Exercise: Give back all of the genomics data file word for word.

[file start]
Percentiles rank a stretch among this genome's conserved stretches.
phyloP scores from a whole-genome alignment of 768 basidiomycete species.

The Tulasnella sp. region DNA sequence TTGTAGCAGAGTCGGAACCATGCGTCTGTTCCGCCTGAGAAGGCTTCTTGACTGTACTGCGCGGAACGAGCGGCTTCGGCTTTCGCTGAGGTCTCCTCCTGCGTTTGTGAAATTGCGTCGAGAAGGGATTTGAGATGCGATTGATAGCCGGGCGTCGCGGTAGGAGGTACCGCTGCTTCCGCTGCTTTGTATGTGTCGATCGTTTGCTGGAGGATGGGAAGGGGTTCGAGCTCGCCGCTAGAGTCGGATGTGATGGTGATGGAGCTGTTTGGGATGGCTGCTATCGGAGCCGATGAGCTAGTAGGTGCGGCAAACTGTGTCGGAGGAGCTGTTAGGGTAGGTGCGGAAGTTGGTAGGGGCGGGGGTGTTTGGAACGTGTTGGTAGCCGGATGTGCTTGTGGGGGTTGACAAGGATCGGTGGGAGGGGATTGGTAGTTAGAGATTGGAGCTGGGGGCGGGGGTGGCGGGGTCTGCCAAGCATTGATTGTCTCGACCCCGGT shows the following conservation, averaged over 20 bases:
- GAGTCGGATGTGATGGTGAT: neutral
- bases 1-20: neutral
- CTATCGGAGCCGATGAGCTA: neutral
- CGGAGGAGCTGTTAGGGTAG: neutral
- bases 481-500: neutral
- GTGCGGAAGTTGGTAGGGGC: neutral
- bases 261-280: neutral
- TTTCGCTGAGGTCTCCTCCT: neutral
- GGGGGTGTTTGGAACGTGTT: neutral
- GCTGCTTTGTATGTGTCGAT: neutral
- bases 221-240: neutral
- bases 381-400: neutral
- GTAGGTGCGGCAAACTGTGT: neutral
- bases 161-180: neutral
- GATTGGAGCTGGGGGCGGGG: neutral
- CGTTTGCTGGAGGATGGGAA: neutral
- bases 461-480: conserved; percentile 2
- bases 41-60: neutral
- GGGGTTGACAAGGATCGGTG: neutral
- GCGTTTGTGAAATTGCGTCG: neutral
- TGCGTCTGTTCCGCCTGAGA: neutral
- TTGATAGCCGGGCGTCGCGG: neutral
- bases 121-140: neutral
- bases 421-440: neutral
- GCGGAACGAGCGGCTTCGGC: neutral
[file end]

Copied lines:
Percentiles rank a stretch among this genome's conserved stretches.
phyloP scores from a whole-genome alignment of 768 basidiomycete species.

The Tulasnella sp. region DNA sequence TTGTAGCAGAGTCGGAACCATGCGTCTGTTCCGCCTGAGAAGGCTTCTTGACTGTACTGCGCGGAACGAGCGGCTTCGGCTTTCGCTGAGGTCTCCTCCTGCGTTTGTGAAATTGCGTCGAGAAGGGATTTGAGATGCGATTGATAGCCGGGCGTCGCGGTAGGAGGTACCGCTGCTTCCGCTGCTTTGTATGTGTCGATCGTTTGCTGGAGGATGGGAAGGGGTTCGAGCTCGCCGCTAGAGTCGGATGTGATGGTGATGGAGCTGTTTGGGATGGCTGCTATCGGAGCCGATGAGCTAGTAGGTGCGGCAAACTGTGTCGGAGGAGCTGTTAGGGTAGGTGCGGAAGTTGGTAGGGGCGGGGGTGTTTGGAACGTGTTGGTAGCCGGATGTGCTTGTGGGGGTTGACAAGGATCGGTGGGAGGGGATTGGTAGTTAGAGATTGGAGCTGGGGGCGGGGGTGGCGGGGTCTGCCAAGCATTGATTGTCTCGACCCCGGT shows the following conservation, averaged over 20 bases:
- GAGTCGGATGTGATGGTGAT: neutral
- bases 1-20: neutral
- CTATCGGAGCCGATGAGCTA: neutral
- CGGAGGAGCTGTTAGGGTAG: neutral
- bases 481-500: neutral
- GTGCGGAAGTTGGTAGGGGC: neutral
- bases 261-280: neutral
- TTTCGCTGAGGTCTCCTCCT: neutral
- GGGGGTGTTTGGAACGTGTT: neutral
- GCTGCTTTGTATGTGTCGAT: neutral
- bases 221-240: neutral
- bases 381-400: neutral
- GTAGGTGCGGCAAACTGTGT: neutral
- bases 161-180: neutral
- GATTGGAGCTGGGGGCGGGG: neutral
- CGTTTGCTGGAGGATGGGAA: neutral
- bases 461-480: conserved; percentile 2
- bases 41-60: neutral
- GGGGTTGACAAGGATCGGTG: neutral
- GCGTTTGTGAAATTGCGTCG: neutral
- TGCGTCTGTTCCGCCTGAGA: neutral
- TTGATAGCCGGGCGTCGCGG: neutral
- bases 121-140: neutral
- bases 421-440: neutral
- GCGGAACGAGCGGCTTCGGC: neutral